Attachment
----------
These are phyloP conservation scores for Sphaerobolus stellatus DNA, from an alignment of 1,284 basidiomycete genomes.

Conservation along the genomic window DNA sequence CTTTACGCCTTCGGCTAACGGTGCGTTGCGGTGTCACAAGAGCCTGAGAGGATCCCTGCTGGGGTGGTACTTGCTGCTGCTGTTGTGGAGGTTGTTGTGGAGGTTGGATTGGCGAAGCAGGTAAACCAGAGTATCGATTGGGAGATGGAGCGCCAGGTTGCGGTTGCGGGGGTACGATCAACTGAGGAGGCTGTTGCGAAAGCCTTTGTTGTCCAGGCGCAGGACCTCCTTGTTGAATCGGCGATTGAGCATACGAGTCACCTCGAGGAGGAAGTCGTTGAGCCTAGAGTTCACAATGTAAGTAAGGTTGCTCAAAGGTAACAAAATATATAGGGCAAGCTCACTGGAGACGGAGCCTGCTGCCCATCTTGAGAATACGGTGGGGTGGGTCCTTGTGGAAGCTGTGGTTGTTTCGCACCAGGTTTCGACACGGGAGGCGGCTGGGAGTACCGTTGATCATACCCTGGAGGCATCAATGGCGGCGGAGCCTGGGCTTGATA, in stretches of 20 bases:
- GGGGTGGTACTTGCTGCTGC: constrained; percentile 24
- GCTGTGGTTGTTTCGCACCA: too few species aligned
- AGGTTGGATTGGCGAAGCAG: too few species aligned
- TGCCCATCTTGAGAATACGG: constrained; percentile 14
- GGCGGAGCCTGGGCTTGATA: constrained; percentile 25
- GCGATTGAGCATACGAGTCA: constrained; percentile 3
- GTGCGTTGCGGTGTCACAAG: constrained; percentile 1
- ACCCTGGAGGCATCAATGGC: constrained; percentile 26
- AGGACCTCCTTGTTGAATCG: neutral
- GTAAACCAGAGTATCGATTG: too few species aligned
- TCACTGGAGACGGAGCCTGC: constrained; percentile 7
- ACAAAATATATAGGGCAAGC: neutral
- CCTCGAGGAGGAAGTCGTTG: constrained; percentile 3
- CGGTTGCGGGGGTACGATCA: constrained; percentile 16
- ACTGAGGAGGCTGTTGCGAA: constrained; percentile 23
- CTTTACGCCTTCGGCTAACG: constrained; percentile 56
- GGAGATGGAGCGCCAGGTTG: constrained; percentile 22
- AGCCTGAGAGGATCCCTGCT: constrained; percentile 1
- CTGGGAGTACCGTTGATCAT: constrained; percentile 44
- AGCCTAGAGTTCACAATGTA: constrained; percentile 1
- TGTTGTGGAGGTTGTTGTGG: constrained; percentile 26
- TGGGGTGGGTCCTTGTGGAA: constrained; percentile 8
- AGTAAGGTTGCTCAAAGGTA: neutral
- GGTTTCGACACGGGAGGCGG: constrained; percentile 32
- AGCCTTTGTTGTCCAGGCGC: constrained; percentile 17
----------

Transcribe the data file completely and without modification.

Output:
These are phyloP conservation scores for Sphaerobolus stellatus DNA, from an alignment of 1,284 basidiomycete genomes.

Conservation along the genomic window DNA sequence CTTTACGCCTTCGGCTAACGGTGCGTTGCGGTGTCACAAGAGCCTGAGAGGATCCCTGCTGGGGTGGTACTTGCTGCTGCTGTTGTGGAGGTTGTTGTGGAGGTTGGATTGGCGAAGCAGGTAAACCAGAGTATCGATTGGGAGATGGAGCGCCAGGTTGCGGTTGCGGGGGTACGATCAACTGAGGAGGCTGTTGCGAAAGCCTTTGTTGTCCAGGCGCAGGACCTCCTTGTTGAATCGGCGATTGAGCATACGAGTCACCTCGAGGAGGAAGTCGTTGAGCCTAGAGTTCACAATGTAAGTAAGGTTGCTCAAAGGTAACAAAATATATAGGGCAAGCTCACTGGAGACGGAGCCTGCTGCCCATCTTGAGAATACGGTGGGGTGGGTCCTTGTGGAAGCTGTGGTTGTTTCGCACCAGGTTTCGACACGGGAGGCGGCTGGGAGTACCGTTGATCATACCCTGGAGGCATCAATGGCGGCGGAGCCTGGGCTTGATA, in stretches of 20 bases:
- GGGGTGGTACTTGCTGCTGC: constrained; percentile 24
- GCTGTGGTTGTTTCGCACCA: too few species aligned
- AGGTTGGATTGGCGAAGCAG: too few species aligned
- TGCCCATCTTGAGAATACGG: constrained; percentile 14
- GGCGGAGCCTGGGCTTGATA: constrained; percentile 25
- GCGATTGAGCATACGAGTCA: constrained; percentile 3
- GTGCGTTGCGGTGTCACAAG: constrained; percentile 1
- ACCCTGGAGGCATCAATGGC: constrained; percentile 26
- AGGACCTCCTTGTTGAATCG: neutral
- GTAAACCAGAGTATCGATTG: too few species aligned
- TCACTGGAGACGGAGCCTGC: constrained; percentile 7
- ACAAAATATATAGGGCAAGC: neutral
- CCTCGAGGAGGAAGTCGTTG: constrained; percentile 3
- CGGTTGCGGGGGTACGATCA: constrained; percentile 16
- ACTGAGGAGGCTGTTGCGAA: constrained; percentile 23
- CTTTACGCCTTCGGCTAACG: constrained; percentile 56
- GGAGATGGAGCGCCAGGTTG: constrained; percentile 22
- AGCCTGAGAGGATCCCTGCT: constrained; percentile 1
- CTGGGAGTACCGTTGATCAT: constrained; percentile 44
- AGCCTAGAGTTCACAATGTA: constrained; percentile 1
- TGTTGTGGAGGTTGTTGTGG: constrained; percentile 26
- TGGGGTGGGTCCTTGTGGAA: constrained; percentile 8
- AGTAAGGTTGCTCAAAGGTA: neutral
- GGTTTCGACACGGGAGGCGG: constrained; percentile 32
- AGCCTTTGTTGTCCAGGCGC: constrained; percentile 17